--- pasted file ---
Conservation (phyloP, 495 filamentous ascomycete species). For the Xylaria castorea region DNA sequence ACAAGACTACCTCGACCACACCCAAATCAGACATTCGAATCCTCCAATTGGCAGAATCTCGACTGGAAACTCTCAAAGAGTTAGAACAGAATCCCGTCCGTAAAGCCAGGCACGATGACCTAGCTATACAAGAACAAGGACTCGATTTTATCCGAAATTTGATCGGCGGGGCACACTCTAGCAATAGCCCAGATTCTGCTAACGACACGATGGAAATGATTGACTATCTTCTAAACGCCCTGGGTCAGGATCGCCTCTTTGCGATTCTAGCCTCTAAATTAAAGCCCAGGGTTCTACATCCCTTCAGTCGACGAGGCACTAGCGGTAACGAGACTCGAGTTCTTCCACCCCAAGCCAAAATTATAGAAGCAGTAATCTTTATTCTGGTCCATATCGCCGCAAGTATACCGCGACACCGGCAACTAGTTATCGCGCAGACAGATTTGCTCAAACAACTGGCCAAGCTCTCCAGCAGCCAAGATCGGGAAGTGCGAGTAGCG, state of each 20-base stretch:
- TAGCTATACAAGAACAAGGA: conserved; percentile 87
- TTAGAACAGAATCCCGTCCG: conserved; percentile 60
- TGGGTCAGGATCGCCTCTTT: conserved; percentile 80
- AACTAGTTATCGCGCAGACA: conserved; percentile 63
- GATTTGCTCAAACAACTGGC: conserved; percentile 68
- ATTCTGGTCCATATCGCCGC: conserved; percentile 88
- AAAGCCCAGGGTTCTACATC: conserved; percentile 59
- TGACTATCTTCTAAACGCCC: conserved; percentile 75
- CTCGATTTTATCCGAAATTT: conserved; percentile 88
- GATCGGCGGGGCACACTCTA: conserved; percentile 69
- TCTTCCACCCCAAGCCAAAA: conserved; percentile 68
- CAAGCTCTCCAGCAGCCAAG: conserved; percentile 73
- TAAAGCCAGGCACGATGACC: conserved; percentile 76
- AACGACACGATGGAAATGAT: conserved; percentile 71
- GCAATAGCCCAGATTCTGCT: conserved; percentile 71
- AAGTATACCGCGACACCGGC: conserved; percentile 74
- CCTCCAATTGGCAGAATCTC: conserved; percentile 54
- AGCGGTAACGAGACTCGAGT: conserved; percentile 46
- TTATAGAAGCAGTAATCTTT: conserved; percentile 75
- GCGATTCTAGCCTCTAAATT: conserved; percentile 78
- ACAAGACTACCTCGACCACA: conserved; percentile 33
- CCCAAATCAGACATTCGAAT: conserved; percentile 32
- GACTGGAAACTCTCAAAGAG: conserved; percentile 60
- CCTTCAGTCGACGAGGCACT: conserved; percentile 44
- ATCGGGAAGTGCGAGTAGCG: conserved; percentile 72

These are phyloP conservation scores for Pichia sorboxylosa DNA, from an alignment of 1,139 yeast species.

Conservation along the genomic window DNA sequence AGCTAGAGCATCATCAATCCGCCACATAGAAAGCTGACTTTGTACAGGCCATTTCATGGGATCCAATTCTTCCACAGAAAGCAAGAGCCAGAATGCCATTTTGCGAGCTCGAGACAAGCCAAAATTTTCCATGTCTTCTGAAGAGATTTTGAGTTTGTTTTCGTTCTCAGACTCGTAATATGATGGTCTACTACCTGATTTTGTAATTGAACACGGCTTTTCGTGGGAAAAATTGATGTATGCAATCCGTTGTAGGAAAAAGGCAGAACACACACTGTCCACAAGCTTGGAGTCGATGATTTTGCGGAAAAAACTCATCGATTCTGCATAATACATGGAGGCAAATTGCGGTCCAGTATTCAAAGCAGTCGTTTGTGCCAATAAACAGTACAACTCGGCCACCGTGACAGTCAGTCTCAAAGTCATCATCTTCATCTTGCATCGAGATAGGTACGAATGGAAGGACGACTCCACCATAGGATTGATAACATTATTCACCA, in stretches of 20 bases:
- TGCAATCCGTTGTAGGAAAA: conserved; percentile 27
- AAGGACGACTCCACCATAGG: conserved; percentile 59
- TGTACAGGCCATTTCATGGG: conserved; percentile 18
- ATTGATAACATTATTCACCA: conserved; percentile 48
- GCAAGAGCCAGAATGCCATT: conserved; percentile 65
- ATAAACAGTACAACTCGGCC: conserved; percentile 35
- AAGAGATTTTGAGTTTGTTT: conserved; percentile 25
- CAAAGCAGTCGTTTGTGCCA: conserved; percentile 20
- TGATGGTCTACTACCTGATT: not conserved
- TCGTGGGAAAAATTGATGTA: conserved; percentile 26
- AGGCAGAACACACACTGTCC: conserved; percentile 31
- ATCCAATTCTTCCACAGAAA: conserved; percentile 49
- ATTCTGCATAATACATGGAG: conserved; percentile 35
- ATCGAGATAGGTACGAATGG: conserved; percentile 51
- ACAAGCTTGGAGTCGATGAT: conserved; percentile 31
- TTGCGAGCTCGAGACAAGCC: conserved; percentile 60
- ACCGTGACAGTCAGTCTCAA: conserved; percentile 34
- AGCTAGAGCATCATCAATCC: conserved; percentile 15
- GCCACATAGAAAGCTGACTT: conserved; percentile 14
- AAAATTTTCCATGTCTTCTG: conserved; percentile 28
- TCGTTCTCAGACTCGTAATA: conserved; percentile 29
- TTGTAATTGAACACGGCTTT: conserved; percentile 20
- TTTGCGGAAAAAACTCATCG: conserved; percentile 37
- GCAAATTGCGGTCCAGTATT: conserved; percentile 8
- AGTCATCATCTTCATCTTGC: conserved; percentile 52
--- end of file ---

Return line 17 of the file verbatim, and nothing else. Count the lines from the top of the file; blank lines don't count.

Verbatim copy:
- AAGTATACCGCGACACCGGC: conserved; percentile 74